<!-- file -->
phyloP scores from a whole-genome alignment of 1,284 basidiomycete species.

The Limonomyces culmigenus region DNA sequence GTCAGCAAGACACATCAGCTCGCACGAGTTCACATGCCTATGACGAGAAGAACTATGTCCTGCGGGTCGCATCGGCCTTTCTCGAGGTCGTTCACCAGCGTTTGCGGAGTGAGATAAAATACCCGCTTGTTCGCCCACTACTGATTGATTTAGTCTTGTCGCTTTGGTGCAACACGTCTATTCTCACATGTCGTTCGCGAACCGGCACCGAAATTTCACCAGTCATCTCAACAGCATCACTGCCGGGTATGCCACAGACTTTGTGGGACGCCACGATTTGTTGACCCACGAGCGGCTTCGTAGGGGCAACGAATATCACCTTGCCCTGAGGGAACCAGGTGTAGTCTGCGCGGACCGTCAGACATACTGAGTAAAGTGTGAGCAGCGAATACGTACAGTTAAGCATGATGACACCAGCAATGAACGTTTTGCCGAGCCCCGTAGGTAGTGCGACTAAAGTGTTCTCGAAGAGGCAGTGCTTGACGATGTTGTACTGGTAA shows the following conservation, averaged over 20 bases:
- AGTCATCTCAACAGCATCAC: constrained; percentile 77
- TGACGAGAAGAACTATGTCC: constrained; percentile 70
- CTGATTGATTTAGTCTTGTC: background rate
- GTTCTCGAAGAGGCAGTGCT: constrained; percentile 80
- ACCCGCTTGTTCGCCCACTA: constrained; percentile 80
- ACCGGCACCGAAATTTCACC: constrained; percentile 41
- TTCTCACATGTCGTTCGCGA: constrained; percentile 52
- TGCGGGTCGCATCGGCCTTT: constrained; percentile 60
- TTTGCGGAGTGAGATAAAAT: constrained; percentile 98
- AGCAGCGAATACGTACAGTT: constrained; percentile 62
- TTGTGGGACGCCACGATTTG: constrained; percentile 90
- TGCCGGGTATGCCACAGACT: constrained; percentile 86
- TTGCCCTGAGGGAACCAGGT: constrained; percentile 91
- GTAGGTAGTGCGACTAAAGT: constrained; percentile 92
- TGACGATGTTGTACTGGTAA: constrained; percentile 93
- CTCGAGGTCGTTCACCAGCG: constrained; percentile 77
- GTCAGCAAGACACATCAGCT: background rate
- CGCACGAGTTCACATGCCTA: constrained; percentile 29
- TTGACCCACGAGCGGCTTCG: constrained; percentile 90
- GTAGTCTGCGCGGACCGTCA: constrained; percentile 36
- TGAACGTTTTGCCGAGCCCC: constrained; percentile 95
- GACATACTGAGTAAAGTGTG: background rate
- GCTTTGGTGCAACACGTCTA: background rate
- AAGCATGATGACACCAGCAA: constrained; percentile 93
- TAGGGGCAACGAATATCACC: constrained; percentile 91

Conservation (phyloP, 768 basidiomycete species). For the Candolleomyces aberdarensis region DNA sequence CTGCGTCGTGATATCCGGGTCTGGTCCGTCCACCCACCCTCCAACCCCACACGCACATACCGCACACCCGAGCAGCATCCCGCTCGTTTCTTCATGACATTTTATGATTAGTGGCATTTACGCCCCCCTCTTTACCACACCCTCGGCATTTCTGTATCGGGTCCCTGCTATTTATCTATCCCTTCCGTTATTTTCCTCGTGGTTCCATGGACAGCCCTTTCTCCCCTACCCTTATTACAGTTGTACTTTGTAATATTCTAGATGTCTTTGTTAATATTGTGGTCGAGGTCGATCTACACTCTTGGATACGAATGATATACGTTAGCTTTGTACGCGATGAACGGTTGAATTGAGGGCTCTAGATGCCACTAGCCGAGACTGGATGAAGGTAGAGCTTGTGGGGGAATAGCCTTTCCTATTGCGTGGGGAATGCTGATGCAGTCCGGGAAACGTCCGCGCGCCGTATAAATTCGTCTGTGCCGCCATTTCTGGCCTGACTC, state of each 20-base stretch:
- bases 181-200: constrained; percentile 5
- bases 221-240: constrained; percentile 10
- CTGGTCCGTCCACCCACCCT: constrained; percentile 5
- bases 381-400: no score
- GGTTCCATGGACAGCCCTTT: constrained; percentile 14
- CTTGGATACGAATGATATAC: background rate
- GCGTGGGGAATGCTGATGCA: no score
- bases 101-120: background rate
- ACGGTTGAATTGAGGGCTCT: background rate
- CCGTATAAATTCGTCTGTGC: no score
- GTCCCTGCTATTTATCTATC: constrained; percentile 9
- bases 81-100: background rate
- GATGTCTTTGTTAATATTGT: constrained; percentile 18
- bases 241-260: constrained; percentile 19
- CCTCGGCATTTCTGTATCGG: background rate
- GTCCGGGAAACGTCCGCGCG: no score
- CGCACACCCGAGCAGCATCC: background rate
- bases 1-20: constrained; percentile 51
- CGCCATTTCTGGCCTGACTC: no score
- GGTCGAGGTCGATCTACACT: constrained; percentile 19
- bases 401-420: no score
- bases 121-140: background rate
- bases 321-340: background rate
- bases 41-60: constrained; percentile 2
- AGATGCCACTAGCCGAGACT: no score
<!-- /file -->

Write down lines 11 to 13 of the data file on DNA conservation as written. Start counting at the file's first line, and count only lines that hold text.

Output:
- TTTGCGGAGTGAGATAAAAT: constrained; percentile 98
- AGCAGCGAATACGTACAGTT: constrained; percentile 62
- TTGTGGGACGCCACGATTTG: constrained; percentile 90